The Princess in Black and the Science Fair Scare
The latest entry in Shannon and Dean Hale’s popular Princess in Black series is sure to charm their legions of young readers. Like the other tales, it stars Princess Magnolia, a plucky young princess who enjoys the best of both worlds—from tiara wearing to monster hunting—for her secret identity is none other than the mysterious Princess in Black, who helps keep the monsters at bay.
This time around, the excited (and nervous) Princess Magnolia is headed to the Interkingdom Science Fair to present her poster about seeds and plants. Of course, her friends have their projects, too, and the way the Hales reveal the trouble about to emerge at the fair is typically fun and amusing:
“Princess Magnolia hugged her poster. It felt small and silly next to the mole habitat. And the egg in a bottle. And the blanket fort. And the bucket lifter. And Tommy Wigtower’s talking volcano. Wait, what?”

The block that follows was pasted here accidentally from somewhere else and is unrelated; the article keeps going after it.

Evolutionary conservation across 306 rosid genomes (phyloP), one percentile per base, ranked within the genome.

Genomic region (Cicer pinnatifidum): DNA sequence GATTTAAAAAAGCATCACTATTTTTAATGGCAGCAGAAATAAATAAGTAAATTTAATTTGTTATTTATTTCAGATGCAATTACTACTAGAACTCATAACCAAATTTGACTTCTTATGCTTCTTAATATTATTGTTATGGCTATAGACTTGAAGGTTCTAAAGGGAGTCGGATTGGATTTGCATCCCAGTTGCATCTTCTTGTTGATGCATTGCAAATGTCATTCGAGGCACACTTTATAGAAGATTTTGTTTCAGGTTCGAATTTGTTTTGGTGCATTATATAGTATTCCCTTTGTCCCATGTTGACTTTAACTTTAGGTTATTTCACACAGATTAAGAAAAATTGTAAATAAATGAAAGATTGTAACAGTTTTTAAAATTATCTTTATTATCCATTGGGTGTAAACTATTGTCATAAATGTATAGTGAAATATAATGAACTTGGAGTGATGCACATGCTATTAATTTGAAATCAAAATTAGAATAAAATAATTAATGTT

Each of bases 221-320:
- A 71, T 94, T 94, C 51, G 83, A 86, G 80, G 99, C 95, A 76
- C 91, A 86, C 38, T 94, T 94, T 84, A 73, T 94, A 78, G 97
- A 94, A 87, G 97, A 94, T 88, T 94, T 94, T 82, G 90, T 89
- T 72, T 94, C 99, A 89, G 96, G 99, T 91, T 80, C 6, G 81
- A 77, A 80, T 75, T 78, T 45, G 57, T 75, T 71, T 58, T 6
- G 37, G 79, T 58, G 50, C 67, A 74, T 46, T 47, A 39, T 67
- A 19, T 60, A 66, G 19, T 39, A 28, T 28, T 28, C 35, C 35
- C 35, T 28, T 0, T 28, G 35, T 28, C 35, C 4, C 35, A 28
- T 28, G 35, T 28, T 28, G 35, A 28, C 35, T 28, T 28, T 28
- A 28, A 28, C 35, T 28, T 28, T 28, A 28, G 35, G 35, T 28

The Hales do a nice job working in some light science concepts, like how to do the egg in a bottle trick and how to make a papier-mache volcano erupt, but the focus here is on friendships, humor, and action. Of course the book’s violence (such as it is) is always appropriate to the tender age of its readers, with mild combat (sometimes involving tickling) and attempts at problem-solving before any fighting erupts.
Throughout, LeUyen Pham’s colorful illustrations provide the perfect counterpoint to the text, managing to be both charming and sly. (The goo monster riding on a crowded train is particularly fun.)
The tale’s satisfying ending sets up the next book nicely by foreshadowing the arrival of more princess heroes. If that book is anything like this one, readers who like their princesses served up with a dash of swashbuckling won’t be able to wait until it arrives.